Coaxial cables, commonly called coax cable, are everywhere. You can find them in your office, your house, or just look up at a utility pole when you drive home knowing that a myriad of content is being sent to and from end-users over a coax cable. As a simple, cost effective choice for communications infrastructure, coax has built the foundation for broadcast, community antenna television (CATV), local area network (LAN), closed circuit television (CCTV), broadband, and many more.

So where did coax come from, and more importantly where is it going?

Coax cable, was invented by an English engineer and mathematician named Oliver Heaviside in 1880. “Coaxial” means two or more linear forms sharing the same axis. As time evolved, coax cable soon became one of the most widely used cables for the access or “last mile,” primarily for its ability to carry higher frequencies, meaning more bandwidth, than basic copper wire.

Over the years, both services and service group sizes grew for cable operators. To keep up with growth, cable operators used coaxial distribution amplifiers to cover more subscribers or homes passed, using one-way, two-way, four-way, and eight-way amplifiers.

 

For the past 20 years one of the most common methods of delivering broadband services for cable operators has been hybrid fiber coax (HFC). In the HFC realm, analog fiber in the backbone carries signals from the headend to a node where coaxial amplifiers pick up the signal for distribution. Typically, the hub to fiber node is 12 to 30 miles and coaxial amplifiers are used every 1000 to 2000 feet thereafter.

Today, cable operators in the US provide an estimated 60% of all home broadband subscribers and pass approximately 93% of homes. But the demand for dedicated bandwidth is outstripping the available spectrum and active coax cable plant is getting very expensive to maintain.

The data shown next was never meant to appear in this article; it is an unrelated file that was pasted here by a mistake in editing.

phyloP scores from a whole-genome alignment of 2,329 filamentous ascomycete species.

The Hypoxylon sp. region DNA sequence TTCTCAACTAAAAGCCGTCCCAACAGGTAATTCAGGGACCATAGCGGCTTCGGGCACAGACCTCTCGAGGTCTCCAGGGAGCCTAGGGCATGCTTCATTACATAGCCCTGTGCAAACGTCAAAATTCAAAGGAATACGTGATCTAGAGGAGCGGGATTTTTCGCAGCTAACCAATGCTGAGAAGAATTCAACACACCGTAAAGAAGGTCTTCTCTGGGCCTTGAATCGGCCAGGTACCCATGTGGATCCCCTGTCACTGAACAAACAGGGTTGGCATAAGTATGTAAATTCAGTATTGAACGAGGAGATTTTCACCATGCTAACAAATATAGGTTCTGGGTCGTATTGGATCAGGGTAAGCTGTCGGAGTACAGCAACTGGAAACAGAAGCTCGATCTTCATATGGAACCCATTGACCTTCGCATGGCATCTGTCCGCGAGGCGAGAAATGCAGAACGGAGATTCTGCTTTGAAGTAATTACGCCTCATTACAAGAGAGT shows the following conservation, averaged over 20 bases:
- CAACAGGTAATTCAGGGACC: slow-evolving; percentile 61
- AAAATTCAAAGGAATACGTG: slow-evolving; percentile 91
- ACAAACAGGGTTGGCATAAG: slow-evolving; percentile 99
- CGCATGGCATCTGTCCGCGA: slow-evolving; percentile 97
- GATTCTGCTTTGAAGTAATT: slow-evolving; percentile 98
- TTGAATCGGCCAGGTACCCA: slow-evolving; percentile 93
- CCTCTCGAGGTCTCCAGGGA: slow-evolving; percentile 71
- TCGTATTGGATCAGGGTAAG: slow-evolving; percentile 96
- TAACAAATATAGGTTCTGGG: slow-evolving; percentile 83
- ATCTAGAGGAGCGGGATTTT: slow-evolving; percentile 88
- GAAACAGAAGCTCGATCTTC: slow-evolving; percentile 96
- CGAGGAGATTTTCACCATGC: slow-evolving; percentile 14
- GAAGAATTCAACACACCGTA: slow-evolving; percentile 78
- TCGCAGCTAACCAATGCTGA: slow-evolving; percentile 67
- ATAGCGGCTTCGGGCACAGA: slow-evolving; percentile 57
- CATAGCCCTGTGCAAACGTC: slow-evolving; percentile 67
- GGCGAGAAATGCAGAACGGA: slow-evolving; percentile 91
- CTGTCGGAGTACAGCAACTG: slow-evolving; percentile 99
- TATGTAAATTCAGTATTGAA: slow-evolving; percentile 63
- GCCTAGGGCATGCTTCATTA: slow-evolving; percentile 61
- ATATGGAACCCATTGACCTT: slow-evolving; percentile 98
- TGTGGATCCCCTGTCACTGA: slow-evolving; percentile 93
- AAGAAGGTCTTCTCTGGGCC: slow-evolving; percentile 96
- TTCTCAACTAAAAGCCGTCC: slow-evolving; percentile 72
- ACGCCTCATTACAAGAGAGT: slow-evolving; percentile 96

Driving costs down with Fiber Deep

To solve this, cable operators can push digital fiber deeper, reducing service group size, allowing a simpler and lower cost implementation for existing and newer Data over Cable Service Interface Specification (DOCSIS) technologies, and breathing more life back into one of their most valuable assets.

With optical fiber-based digital communications, long gone are the days of cable operators having to calibrate. HFC analog fiber plants are typically calibrated twice a year using a sweep and balance technique, digital fiber deep plants do not need the same calibration.

Digital optics are also simpler to install and operate, as analog optical link budgets are much more complex as signal degrades with distance and fiber quality. Digital optic design has much simpler design rules and can go much farther.

In an analog optics system, each wavelength services one node and one service group. With a digital optics system, 10GbE can service multiple service groups, by statistical multiplexing packets. Multiple service groups could share bandwidth, reducing the number of forward path lasers. Additionally, replacing analog optical links with standard 10GbE optics enables cable operators to leverage lower cost 10GbE transceivers and scaling to 100GbE.

By driving optical fiber deeper, cable operators can improve performance and reliability, increase capacity, become eco-friendlier, along with providing faster download and upload speeds.

Fiber capacity is another concern, as analog optics are also susceptible to cross talk between each wavelength, typically limiting the fiber to 16 wavelengths. Most digital optical systems provide at least 80 wavelengths, providing a 5-fold scaling difference.

Cable operators can consolidate their two fiber plants they own and manage. One is an analog fiber plant for residential and the other is a digital fiber plant for commercial. If both plants were a shared digital plant, cable operators only need to invest and maintain one. Digital fiber can also allow Fiber-to-the-Home (FTTH) and Passive Optical Networks (PON) to be shared over the same fiber. 

Pushing fiber deeper enables the current HFC semi-proprietary network that carries DOCSIS and video to become an IP network. As an IP network, that fiber could now carry other services like wireless backhaul and business services, increasing purpose and value.

So where is coax going? The simple answer is that it’s not going anywhere, but cable operators will drive down the high cost of coax by eliminating actives and reducing the service group size on a digital fiber fed passive coaxial distribution cable.

By driving optical fiber deeper, cable operators can improve performance and reliability, increase capacity, become eco-friendlier, along with providing faster download and upload speeds.